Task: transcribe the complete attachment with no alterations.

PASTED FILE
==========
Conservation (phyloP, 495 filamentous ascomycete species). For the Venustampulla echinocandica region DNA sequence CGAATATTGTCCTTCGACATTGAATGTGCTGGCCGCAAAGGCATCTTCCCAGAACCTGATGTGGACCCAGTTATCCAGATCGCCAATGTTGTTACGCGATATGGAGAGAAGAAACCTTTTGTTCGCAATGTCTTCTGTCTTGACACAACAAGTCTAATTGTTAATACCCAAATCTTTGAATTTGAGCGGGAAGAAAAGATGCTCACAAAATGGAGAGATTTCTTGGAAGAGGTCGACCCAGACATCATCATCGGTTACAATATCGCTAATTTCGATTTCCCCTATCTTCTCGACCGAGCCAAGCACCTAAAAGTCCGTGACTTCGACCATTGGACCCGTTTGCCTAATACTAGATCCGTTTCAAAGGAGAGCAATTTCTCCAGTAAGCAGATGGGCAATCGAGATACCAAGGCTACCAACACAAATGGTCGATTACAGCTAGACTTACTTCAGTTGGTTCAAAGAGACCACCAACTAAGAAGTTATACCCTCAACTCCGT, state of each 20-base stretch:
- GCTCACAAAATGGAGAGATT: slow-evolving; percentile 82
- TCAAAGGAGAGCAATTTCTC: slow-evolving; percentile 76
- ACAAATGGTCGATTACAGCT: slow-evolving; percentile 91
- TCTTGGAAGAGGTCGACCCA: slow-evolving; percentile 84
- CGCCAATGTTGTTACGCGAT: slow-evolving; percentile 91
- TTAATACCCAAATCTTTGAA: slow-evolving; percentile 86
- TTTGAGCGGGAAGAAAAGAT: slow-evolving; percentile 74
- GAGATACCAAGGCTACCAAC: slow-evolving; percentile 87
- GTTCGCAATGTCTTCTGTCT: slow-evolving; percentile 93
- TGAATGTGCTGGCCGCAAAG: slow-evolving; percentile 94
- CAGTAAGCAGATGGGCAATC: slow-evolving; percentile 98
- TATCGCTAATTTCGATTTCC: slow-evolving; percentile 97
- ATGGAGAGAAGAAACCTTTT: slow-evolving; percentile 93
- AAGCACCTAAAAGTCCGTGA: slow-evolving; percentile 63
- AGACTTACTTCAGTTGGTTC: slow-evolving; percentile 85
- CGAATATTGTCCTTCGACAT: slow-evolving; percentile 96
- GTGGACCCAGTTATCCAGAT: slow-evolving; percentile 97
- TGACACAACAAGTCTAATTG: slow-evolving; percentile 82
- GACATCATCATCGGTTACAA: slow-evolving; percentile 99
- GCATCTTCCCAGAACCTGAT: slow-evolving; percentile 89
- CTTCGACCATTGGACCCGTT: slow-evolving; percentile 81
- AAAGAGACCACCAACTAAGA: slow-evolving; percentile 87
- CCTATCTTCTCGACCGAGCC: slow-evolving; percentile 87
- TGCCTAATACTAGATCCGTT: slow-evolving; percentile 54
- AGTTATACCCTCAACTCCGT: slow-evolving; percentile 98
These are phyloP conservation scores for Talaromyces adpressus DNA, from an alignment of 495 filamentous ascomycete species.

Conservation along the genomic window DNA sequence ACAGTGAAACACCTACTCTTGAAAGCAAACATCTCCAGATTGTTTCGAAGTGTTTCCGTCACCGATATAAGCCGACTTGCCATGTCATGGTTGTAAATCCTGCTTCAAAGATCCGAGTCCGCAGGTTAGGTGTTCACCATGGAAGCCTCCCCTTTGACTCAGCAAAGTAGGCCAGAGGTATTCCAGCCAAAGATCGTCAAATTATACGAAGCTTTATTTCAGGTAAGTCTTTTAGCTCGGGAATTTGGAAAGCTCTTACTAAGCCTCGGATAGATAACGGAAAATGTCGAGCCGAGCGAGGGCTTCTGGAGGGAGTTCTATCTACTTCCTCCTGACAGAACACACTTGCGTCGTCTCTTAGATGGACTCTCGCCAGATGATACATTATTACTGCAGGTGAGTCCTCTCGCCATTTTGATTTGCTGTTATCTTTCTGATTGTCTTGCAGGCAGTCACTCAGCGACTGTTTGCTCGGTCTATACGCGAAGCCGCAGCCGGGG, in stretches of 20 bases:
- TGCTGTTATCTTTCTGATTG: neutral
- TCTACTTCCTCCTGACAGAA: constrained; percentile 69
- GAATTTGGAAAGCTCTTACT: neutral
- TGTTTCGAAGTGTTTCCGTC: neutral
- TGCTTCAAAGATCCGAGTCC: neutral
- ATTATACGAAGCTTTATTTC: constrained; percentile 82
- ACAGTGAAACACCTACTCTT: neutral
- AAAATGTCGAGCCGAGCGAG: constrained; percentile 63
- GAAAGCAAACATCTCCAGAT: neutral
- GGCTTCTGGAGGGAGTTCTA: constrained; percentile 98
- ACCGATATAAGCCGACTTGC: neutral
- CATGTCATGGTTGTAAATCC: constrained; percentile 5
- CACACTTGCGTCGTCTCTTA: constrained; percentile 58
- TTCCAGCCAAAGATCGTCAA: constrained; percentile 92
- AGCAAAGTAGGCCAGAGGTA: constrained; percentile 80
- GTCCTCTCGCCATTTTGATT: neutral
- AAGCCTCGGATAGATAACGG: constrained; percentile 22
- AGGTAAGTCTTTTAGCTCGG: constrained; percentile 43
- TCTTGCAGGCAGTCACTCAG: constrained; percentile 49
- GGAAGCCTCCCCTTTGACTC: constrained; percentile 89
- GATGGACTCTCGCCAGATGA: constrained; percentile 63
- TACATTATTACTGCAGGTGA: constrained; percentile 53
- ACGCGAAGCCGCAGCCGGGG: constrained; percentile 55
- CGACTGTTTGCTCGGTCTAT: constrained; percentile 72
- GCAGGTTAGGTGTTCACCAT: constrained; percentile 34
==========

Conservation (phyloP, 495 filamentous ascomycete species). For the Venustampulla echinocandica region DNA sequence CGAATATTGTCCTTCGACATTGAATGTGCTGGCCGCAAAGGCATCTTCCCAGAACCTGATGTGGACCCAGTTATCCAGATCGCCAATGTTGTTACGCGATATGGAGAGAAGAAACCTTTTGTTCGCAATGTCTTCTGTCTTGACACAACAAGTCTAATTGTTAATACCCAAATCTTTGAATTTGAGCGGGAAGAAAAGATGCTCACAAAATGGAGAGATTTCTTGGAAGAGGTCGACCCAGACATCATCATCGGTTACAATATCGCTAATTTCGATTTCCCCTATCTTCTCGACCGAGCCAAGCACCTAAAAGTCCGTGACTTCGACCATTGGACCCGTTTGCCTAATACTAGATCCGTTTCAAAGGAGAGCAATTTCTCCAGTAAGCAGATGGGCAATCGAGATACCAAGGCTACCAACACAAATGGTCGATTACAGCTAGACTTACTTCAGTTGGTTCAAAGAGACCACCAACTAAGAAGTTATACCCTCAACTCCGT, state of each 20-base stretch:
- GCTCACAAAATGGAGAGATT: slow-evolving; percentile 82
- TCAAAGGAGAGCAATTTCTC: slow-evolving; percentile 76
- ACAAATGGTCGATTACAGCT: slow-evolving; percentile 91
- TCTTGGAAGAGGTCGACCCA: slow-evolving; percentile 84
- CGCCAATGTTGTTACGCGAT: slow-evolving; percentile 91
- TTAATACCCAAATCTTTGAA: slow-evolving; percentile 86
- TTTGAGCGGGAAGAAAAGAT: slow-evolving; percentile 74
- GAGATACCAAGGCTACCAAC: slow-evolving; percentile 87
- GTTCGCAATGTCTTCTGTCT: slow-evolving; percentile 93
- TGAATGTGCTGGCCGCAAAG: slow-evolving; percentile 94
- CAGTAAGCAGATGGGCAATC: slow-evolving; percentile 98
- TATCGCTAATTTCGATTTCC: slow-evolving; percentile 97
- ATGGAGAGAAGAAACCTTTT: slow-evolving; percentile 93
- AAGCACCTAAAAGTCCGTGA: slow-evolving; percentile 63
- AGACTTACTTCAGTTGGTTC: slow-evolving; percentile 85
- CGAATATTGTCCTTCGACAT: slow-evolving; percentile 96
- GTGGACCCAGTTATCCAGAT: slow-evolving; percentile 97
- TGACACAACAAGTCTAATTG: slow-evolving; percentile 82
- GACATCATCATCGGTTACAA: slow-evolving; percentile 99
- GCATCTTCCCAGAACCTGAT: slow-evolving; percentile 89
- CTTCGACCATTGGACCCGTT: slow-evolving; percentile 81
- AAAGAGACCACCAACTAAGA: slow-evolving; percentile 87
- CCTATCTTCTCGACCGAGCC: slow-evolving; percentile 87
- TGCCTAATACTAGATCCGTT: slow-evolving; percentile 54
- AGTTATACCCTCAACTCCGT: slow-evolving; percentile 98
These are phyloP conservation scores for Talaromyces adpressus DNA, from an alignment of 495 filamentous ascomycete species.

Conservation along the genomic window DNA sequence ACAGTGAAACACCTACTCTTGAAAGCAAACATCTCCAGATTGTTTCGAAGTGTTTCCGTCACCGATATAAGCCGACTTGCCATGTCATGGTTGTAAATCCTGCTTCAAAGATCCGAGTCCGCAGGTTAGGTGTTCACCATGGAAGCCTCCCCTTTGACTCAGCAAAGTAGGCCAGAGGTATTCCAGCCAAAGATCGTCAAATTATACGAAGCTTTATTTCAGGTAAGTCTTTTAGCTCGGGAATTTGGAAAGCTCTTACTAAGCCTCGGATAGATAACGGAAAATGTCGAGCCGAGCGAGGGCTTCTGGAGGGAGTTCTATCTACTTCCTCCTGACAGAACACACTTGCGTCGTCTCTTAGATGGACTCTCGCCAGATGATACATTATTACTGCAGGTGAGTCCTCTCGCCATTTTGATTTGCTGTTATCTTTCTGATTGTCTTGCAGGCAGTCACTCAGCGACTGTTTGCTCGGTCTATACGCGAAGCCGCAGCCGGGG, in stretches of 20 bases:
- TGCTGTTATCTTTCTGATTG: neutral
- TCTACTTCCTCCTGACAGAA: constrained; percentile 69
- GAATTTGGAAAGCTCTTACT: neutral
- TGTTTCGAAGTGTTTCCGTC: neutral
- TGCTTCAAAGATCCGAGTCC: neutral
- ATTATACGAAGCTTTATTTC: constrained; percentile 82
- ACAGTGAAACACCTACTCTT: neutral
- AAAATGTCGAGCCGAGCGAG: constrained; percentile 63
- GAAAGCAAACATCTCCAGAT: neutral
- GGCTTCTGGAGGGAGTTCTA: constrained; percentile 98
- ACCGATATAAGCCGACTTGC: neutral
- CATGTCATGGTTGTAAATCC: constrained; percentile 5
- CACACTTGCGTCGTCTCTTA: constrained; percentile 58
- TTCCAGCCAAAGATCGTCAA: constrained; percentile 92
- AGCAAAGTAGGCCAGAGGTA: constrained; percentile 80
- GTCCTCTCGCCATTTTGATT: neutral
- AAGCCTCGGATAGATAACGG: constrained; percentile 22
- AGGTAAGTCTTTTAGCTCGG: constrained; percentile 43
- TCTTGCAGGCAGTCACTCAG: constrained; percentile 49
- GGAAGCCTCCCCTTTGACTC: constrained; percentile 89
- GATGGACTCTCGCCAGATGA: constrained; percentile 63
- TACATTATTACTGCAGGTGA: constrained; percentile 53
- ACGCGAAGCCGCAGCCGGGG: constrained; percentile 55
- CGACTGTTTGCTCGGTCTAT: constrained; percentile 72
- GCAGGTTAGGTGTTCACCAT: constrained; percentile 34